WHO hails COVID-19 vaccine news after Moderna's progress, but warns there's 'no time for complacency'
WHO chief Tedros Adhanom Ghebreyesus warned that widespread availability of any vaccine remains a long way off, amid rising COVID-19 cases and deaths across the world
Geneva: Reported breakthroughs in COVID-19 vaccine research are "encouraging", the World Health Organization's chief said on Monday, but voiced concern about surging cases and warned against complacency.
"We continue to receive encouraging news about COVID-19 vaccines," WHO chief Tedros Adhanom Ghebreyesus told a virtual press briefing.
Tedros, who has just spent more than two weeks in quarantine after coming in contact with someone with COVID-19 , said he was "cautiously optimistic" that new tools would start to arrive in the coming months.
But he added: "This is no time for complacency."
His comments came as hopes trials of a second candidate vaccine suggested it was nearly 95 percent effective against the virus.
The news from US biotech firm Moderna followed similar interim results last week for Pfizer and BioNTech's candidate vaccine.
Playing with fire
But WHO has warned that widespread availability of any vaccine remains a long way off, and COVID-19 cases and deaths are surging in many parts of the world.
"Those countries that are letting the virus run unchecked are playing with fire," he said.
He voiced particular alarm about the situation in Europe and America, where he said health workers and systems were being pushed to breaking point.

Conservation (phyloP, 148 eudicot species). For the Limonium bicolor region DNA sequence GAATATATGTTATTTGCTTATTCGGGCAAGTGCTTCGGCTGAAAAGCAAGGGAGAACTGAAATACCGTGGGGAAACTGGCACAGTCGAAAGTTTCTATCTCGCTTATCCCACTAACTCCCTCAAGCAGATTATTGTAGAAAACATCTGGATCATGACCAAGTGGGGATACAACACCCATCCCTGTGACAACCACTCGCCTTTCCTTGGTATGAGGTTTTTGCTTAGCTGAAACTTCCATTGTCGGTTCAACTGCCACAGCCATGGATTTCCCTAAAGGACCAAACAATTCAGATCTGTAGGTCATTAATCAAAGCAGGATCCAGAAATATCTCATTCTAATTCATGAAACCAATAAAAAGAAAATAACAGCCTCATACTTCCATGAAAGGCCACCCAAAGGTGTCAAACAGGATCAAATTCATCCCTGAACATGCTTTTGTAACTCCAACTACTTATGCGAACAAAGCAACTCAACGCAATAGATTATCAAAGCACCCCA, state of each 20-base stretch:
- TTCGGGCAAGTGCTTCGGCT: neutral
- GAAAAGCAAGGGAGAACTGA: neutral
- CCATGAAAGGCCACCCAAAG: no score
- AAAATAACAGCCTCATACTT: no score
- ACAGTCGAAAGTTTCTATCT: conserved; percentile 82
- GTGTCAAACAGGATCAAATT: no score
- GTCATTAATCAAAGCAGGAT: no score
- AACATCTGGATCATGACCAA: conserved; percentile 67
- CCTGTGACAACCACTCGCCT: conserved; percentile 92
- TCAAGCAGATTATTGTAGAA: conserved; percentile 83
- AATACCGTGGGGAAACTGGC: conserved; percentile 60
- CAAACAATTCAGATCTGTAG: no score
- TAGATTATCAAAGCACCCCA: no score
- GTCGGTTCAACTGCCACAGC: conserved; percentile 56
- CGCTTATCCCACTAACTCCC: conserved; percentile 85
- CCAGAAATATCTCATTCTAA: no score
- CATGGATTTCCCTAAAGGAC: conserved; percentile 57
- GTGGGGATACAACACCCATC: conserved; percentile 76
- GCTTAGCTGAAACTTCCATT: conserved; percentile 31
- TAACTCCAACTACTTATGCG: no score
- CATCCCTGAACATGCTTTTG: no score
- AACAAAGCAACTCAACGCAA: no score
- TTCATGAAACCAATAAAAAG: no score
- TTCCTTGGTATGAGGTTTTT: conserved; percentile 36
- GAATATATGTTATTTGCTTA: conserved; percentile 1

"A laissez-faire attitude to the virus ... leads to death, suffering and hurts livelihoods and economies," he said.
"The quickest way to open up economies is to defeat the virus."
The UN agency's headquarters is experiencing its own outbreak of coronavirus , with Tedros spending 17 days in quarantine -- though he said he had not developed any symptoms.
Five new cases within the same WHO team have been registered in the past week, WHO official Maria Van Kerkhove said.
"We don't know if there is an actual cluster," she said, adding that experts were trying to work out if transmission had happened on the premises.
WHO emergencies director Michael Ryan stressed that the Geneva region is experiencing "some of the most intense transmission in the world right now".
"We are human beings and we live within a society," he said.
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The company didn’t disclose safety details but said no serious side effects have been reported, with the most common problem being fatigue after the second vaccine dose, affecting about four percent of participants
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